Backstory given too early can do the same thing. It can make a person put the book down once and for all, instead of just pulling them from the story. It can be off-putting or color the reader's entire perception of the character.

Q4U: Have you ever put down a book because you learned something about the main character that was "too much" for you to carry through 300+ pages?


k said...

Okay I get your point, But depending on how the writer drops that little tidbit of information in has got to be the key. Putting that information in can 1. make the reader stop reading or 2. Pique their interest.

Why was she a cross dresser?
Was it true or just a rumor?
How does she look as a cross dresser?

You have to think, after you overheard that conversation, it stuck in your mind. Even while you were discussing potty training, and even now as you were writing your blog, right?

Miss Sharp said... on one hand, the backstory in Jeannie's example was dropped in accidentally, maybe even clumsily. Without a doubt, lack of authorial control is something that will make most discerning readers stop reading.

But on the other hand, having this information is what made this client memorable and interesting. What would she be if she just came in for a session to discuss toilet training? Why, she'd be nothing but normal and forgettable, maybe even boring! Certainly not fodder for a story on a writing blog.

True, as a psychotherapist, having this information may not have been helpful in treating her fairly in real life...I don't know, Jeannie...maybe it's just your excellent story-telling skills, but I bet most of us want to know more about her and it's all due to the (accidental) backstory!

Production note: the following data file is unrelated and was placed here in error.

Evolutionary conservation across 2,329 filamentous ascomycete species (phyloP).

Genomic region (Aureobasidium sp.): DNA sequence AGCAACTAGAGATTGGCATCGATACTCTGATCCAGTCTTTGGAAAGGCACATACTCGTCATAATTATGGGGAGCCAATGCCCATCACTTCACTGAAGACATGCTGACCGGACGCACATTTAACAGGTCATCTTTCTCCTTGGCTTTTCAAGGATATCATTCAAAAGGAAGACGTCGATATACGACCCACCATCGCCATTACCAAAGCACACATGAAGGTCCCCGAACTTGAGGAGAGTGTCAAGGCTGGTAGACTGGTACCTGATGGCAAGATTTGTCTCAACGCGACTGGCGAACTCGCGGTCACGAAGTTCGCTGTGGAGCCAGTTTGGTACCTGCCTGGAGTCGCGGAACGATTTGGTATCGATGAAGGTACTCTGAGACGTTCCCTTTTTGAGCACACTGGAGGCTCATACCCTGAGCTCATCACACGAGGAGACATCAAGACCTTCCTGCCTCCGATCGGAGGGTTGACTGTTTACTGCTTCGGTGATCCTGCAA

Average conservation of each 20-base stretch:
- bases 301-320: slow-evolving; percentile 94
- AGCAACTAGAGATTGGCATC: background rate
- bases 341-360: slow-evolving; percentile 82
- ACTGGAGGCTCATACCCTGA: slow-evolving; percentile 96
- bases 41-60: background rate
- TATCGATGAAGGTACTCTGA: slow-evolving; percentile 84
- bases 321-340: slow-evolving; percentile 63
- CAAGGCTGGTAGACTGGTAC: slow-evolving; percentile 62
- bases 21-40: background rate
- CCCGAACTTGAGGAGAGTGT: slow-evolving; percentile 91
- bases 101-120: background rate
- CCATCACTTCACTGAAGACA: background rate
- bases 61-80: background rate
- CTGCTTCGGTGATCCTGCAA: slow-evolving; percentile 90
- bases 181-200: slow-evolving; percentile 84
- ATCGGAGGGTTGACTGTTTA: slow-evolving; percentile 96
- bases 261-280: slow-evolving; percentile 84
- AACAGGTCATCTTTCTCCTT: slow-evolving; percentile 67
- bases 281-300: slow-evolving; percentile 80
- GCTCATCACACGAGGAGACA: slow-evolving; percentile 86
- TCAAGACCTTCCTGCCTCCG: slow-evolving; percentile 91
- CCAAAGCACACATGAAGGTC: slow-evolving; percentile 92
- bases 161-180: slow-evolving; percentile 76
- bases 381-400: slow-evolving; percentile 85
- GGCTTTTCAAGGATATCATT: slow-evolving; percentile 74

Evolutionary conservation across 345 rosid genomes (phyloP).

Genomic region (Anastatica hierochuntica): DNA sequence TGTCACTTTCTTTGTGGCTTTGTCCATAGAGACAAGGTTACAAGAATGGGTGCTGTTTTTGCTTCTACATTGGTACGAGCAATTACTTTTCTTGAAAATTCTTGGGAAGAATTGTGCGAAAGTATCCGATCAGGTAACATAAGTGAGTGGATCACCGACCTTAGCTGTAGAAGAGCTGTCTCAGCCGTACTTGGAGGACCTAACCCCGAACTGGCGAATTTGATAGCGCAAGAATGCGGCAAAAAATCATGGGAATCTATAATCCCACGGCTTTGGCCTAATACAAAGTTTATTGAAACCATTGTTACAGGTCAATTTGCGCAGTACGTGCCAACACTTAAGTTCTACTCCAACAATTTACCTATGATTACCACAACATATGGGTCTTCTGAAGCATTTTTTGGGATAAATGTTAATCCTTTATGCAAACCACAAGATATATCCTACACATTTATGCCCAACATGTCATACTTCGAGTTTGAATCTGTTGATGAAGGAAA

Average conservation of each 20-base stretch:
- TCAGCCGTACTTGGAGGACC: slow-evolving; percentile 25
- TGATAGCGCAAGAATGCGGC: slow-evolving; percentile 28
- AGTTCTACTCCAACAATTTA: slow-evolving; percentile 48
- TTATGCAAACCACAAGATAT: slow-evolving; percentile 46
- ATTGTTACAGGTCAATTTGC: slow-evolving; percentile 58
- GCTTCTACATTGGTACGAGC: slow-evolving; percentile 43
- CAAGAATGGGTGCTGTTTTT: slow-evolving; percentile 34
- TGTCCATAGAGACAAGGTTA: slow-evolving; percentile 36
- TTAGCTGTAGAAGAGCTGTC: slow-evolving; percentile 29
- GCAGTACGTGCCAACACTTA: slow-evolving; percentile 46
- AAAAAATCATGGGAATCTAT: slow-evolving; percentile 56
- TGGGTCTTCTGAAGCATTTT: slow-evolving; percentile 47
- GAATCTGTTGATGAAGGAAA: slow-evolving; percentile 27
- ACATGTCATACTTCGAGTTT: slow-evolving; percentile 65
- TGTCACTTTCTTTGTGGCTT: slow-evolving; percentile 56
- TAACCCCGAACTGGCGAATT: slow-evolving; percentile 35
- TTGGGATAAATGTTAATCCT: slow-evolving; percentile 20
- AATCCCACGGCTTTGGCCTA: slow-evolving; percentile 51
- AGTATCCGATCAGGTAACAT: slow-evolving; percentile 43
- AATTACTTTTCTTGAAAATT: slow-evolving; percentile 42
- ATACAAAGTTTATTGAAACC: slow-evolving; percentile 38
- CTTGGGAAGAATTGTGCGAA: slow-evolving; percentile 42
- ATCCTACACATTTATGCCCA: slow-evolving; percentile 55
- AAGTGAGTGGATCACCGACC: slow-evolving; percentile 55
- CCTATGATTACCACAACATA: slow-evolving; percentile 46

Jeannie Campbell, LMFT said...

okay ladies. point taken. did this just backfire on me? ha!

i like your analysis that authorial control has everything to do with how the information would be received. since i received the backstory VERY clumsily (indeed, wasn't even to have received it all if i hadn't been eavesdropping), that would have made a difference.

thanks for engaging with me!

Lara Schiffbauer said...

I enjoyed the post and what it meant brought up to me is how important it is to use backstory to your benefit. I wanted to know more about your story, true. But if I was writing a story about potty training, and cross dressing had nothing to do with it, I would have totally diverted my reader and they might become confused or angry when I didn't follow through on the tease in the backstory. A point I hadn't really thought of before, being a relatively "new" writer!

Lilly Maytree said...

I agree that backstory too early can pull you out of the story if…